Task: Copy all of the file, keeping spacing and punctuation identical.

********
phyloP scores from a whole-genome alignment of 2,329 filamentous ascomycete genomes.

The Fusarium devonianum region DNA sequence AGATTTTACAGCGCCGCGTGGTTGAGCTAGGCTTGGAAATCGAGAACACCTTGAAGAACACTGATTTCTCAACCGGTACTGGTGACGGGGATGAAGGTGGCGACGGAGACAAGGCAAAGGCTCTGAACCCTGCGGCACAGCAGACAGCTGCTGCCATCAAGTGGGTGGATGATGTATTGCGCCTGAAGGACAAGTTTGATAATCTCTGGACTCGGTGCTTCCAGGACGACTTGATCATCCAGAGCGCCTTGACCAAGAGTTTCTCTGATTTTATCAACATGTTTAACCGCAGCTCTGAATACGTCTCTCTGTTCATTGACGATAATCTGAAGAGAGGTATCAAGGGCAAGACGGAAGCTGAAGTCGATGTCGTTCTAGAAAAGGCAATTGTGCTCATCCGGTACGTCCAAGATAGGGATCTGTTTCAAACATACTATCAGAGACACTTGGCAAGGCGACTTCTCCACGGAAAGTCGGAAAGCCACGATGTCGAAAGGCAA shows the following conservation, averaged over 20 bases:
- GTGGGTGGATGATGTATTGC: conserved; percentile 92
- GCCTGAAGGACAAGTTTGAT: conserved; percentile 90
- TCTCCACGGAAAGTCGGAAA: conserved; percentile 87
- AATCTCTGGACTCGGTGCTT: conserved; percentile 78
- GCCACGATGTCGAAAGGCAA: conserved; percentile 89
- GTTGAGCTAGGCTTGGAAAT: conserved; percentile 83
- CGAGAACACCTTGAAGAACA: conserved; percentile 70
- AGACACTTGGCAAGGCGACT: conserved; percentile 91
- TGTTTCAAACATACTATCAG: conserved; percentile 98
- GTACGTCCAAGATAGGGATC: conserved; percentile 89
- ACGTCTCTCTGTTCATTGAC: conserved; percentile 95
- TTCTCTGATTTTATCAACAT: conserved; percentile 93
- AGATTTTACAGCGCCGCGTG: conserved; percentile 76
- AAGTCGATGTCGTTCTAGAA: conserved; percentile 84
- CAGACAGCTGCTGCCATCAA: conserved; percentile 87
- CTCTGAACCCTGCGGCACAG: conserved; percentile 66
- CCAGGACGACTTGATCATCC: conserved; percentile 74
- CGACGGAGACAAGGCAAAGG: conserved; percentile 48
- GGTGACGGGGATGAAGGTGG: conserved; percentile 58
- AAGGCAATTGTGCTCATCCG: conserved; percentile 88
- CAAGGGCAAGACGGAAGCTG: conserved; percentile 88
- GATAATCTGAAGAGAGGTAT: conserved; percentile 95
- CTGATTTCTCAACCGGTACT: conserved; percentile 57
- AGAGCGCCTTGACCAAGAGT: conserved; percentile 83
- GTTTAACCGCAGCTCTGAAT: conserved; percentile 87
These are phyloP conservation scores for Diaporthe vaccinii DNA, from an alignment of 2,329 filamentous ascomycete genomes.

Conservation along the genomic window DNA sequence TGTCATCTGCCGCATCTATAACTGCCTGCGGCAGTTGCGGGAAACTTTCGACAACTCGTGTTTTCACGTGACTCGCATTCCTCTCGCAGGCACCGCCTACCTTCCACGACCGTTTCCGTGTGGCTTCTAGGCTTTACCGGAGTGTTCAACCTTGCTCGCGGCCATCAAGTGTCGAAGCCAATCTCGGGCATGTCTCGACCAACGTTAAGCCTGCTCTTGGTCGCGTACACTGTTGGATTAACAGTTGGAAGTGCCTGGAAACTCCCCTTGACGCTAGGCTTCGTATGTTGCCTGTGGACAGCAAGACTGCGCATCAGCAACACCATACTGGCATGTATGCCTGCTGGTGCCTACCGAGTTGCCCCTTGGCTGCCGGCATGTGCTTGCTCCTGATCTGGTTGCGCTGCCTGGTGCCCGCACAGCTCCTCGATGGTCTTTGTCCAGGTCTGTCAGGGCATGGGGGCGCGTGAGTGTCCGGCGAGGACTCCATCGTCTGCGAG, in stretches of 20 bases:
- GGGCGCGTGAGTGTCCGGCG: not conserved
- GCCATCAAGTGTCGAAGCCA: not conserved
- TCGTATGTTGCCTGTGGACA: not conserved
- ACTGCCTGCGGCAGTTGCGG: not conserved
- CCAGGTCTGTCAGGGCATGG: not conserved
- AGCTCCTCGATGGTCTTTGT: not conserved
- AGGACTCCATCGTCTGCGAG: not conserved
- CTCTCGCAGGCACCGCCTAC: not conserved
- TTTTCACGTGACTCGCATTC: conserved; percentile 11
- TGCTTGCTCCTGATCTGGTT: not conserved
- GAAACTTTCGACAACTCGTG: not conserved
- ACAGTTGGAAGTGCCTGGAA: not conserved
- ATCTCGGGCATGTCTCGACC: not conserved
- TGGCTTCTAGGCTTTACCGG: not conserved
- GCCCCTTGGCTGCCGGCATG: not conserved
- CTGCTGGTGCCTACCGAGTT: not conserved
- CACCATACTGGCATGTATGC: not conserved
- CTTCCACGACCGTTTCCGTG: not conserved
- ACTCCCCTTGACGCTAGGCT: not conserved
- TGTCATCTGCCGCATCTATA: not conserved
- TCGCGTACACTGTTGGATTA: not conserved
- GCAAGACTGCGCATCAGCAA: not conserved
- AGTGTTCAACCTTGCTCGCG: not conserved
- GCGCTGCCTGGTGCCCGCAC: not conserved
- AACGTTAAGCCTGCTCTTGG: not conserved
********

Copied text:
phyloP scores from a whole-genome alignment of 2,329 filamentous ascomycete genomes.

The Fusarium devonianum region DNA sequence AGATTTTACAGCGCCGCGTGGTTGAGCTAGGCTTGGAAATCGAGAACACCTTGAAGAACACTGATTTCTCAACCGGTACTGGTGACGGGGATGAAGGTGGCGACGGAGACAAGGCAAAGGCTCTGAACCCTGCGGCACAGCAGACAGCTGCTGCCATCAAGTGGGTGGATGATGTATTGCGCCTGAAGGACAAGTTTGATAATCTCTGGACTCGGTGCTTCCAGGACGACTTGATCATCCAGAGCGCCTTGACCAAGAGTTTCTCTGATTTTATCAACATGTTTAACCGCAGCTCTGAATACGTCTCTCTGTTCATTGACGATAATCTGAAGAGAGGTATCAAGGGCAAGACGGAAGCTGAAGTCGATGTCGTTCTAGAAAAGGCAATTGTGCTCATCCGGTACGTCCAAGATAGGGATCTGTTTCAAACATACTATCAGAGACACTTGGCAAGGCGACTTCTCCACGGAAAGTCGGAAAGCCACGATGTCGAAAGGCAA shows the following conservation, averaged over 20 bases:
- GTGGGTGGATGATGTATTGC: conserved; percentile 92
- GCCTGAAGGACAAGTTTGAT: conserved; percentile 90
- TCTCCACGGAAAGTCGGAAA: conserved; percentile 87
- AATCTCTGGACTCGGTGCTT: conserved; percentile 78
- GCCACGATGTCGAAAGGCAA: conserved; percentile 89
- GTTGAGCTAGGCTTGGAAAT: conserved; percentile 83
- CGAGAACACCTTGAAGAACA: conserved; percentile 70
- AGACACTTGGCAAGGCGACT: conserved; percentile 91
- TGTTTCAAACATACTATCAG: conserved; percentile 98
- GTACGTCCAAGATAGGGATC: conserved; percentile 89
- ACGTCTCTCTGTTCATTGAC: conserved; percentile 95
- TTCTCTGATTTTATCAACAT: conserved; percentile 93
- AGATTTTACAGCGCCGCGTG: conserved; percentile 76
- AAGTCGATGTCGTTCTAGAA: conserved; percentile 84
- CAGACAGCTGCTGCCATCAA: conserved; percentile 87
- CTCTGAACCCTGCGGCACAG: conserved; percentile 66
- CCAGGACGACTTGATCATCC: conserved; percentile 74
- CGACGGAGACAAGGCAAAGG: conserved; percentile 48
- GGTGACGGGGATGAAGGTGG: conserved; percentile 58
- AAGGCAATTGTGCTCATCCG: conserved; percentile 88
- CAAGGGCAAGACGGAAGCTG: conserved; percentile 88
- GATAATCTGAAGAGAGGTAT: conserved; percentile 95
- CTGATTTCTCAACCGGTACT: conserved; percentile 57
- AGAGCGCCTTGACCAAGAGT: conserved; percentile 83
- GTTTAACCGCAGCTCTGAAT: conserved; percentile 87
These are phyloP conservation scores for Diaporthe vaccinii DNA, from an alignment of 2,329 filamentous ascomycete genomes.

Conservation along the genomic window DNA sequence TGTCATCTGCCGCATCTATAACTGCCTGCGGCAGTTGCGGGAAACTTTCGACAACTCGTGTTTTCACGTGACTCGCATTCCTCTCGCAGGCACCGCCTACCTTCCACGACCGTTTCCGTGTGGCTTCTAGGCTTTACCGGAGTGTTCAACCTTGCTCGCGGCCATCAAGTGTCGAAGCCAATCTCGGGCATGTCTCGACCAACGTTAAGCCTGCTCTTGGTCGCGTACACTGTTGGATTAACAGTTGGAAGTGCCTGGAAACTCCCCTTGACGCTAGGCTTCGTATGTTGCCTGTGGACAGCAAGACTGCGCATCAGCAACACCATACTGGCATGTATGCCTGCTGGTGCCTACCGAGTTGCCCCTTGGCTGCCGGCATGTGCTTGCTCCTGATCTGGTTGCGCTGCCTGGTGCCCGCACAGCTCCTCGATGGTCTTTGTCCAGGTCTGTCAGGGCATGGGGGCGCGTGAGTGTCCGGCGAGGACTCCATCGTCTGCGAG, in stretches of 20 bases:
- GGGCGCGTGAGTGTCCGGCG: not conserved
- GCCATCAAGTGTCGAAGCCA: not conserved
- TCGTATGTTGCCTGTGGACA: not conserved
- ACTGCCTGCGGCAGTTGCGG: not conserved
- CCAGGTCTGTCAGGGCATGG: not conserved
- AGCTCCTCGATGGTCTTTGT: not conserved
- AGGACTCCATCGTCTGCGAG: not conserved
- CTCTCGCAGGCACCGCCTAC: not conserved
- TTTTCACGTGACTCGCATTC: conserved; percentile 11
- TGCTTGCTCCTGATCTGGTT: not conserved
- GAAACTTTCGACAACTCGTG: not conserved
- ACAGTTGGAAGTGCCTGGAA: not conserved
- ATCTCGGGCATGTCTCGACC: not conserved
- TGGCTTCTAGGCTTTACCGG: not conserved
- GCCCCTTGGCTGCCGGCATG: not conserved
- CTGCTGGTGCCTACCGAGTT: not conserved
- CACCATACTGGCATGTATGC: not conserved
- CTTCCACGACCGTTTCCGTG: not conserved
- ACTCCCCTTGACGCTAGGCT: not conserved
- TGTCATCTGCCGCATCTATA: not conserved
- TCGCGTACACTGTTGGATTA: not conserved
- GCAAGACTGCGCATCAGCAA: not conserved
- AGTGTTCAACCTTGCTCGCG: not conserved
- GCGCTGCCTGGTGCCCGCAC: not conserved
- AACGTTAAGCCTGCTCTTGG: not conserved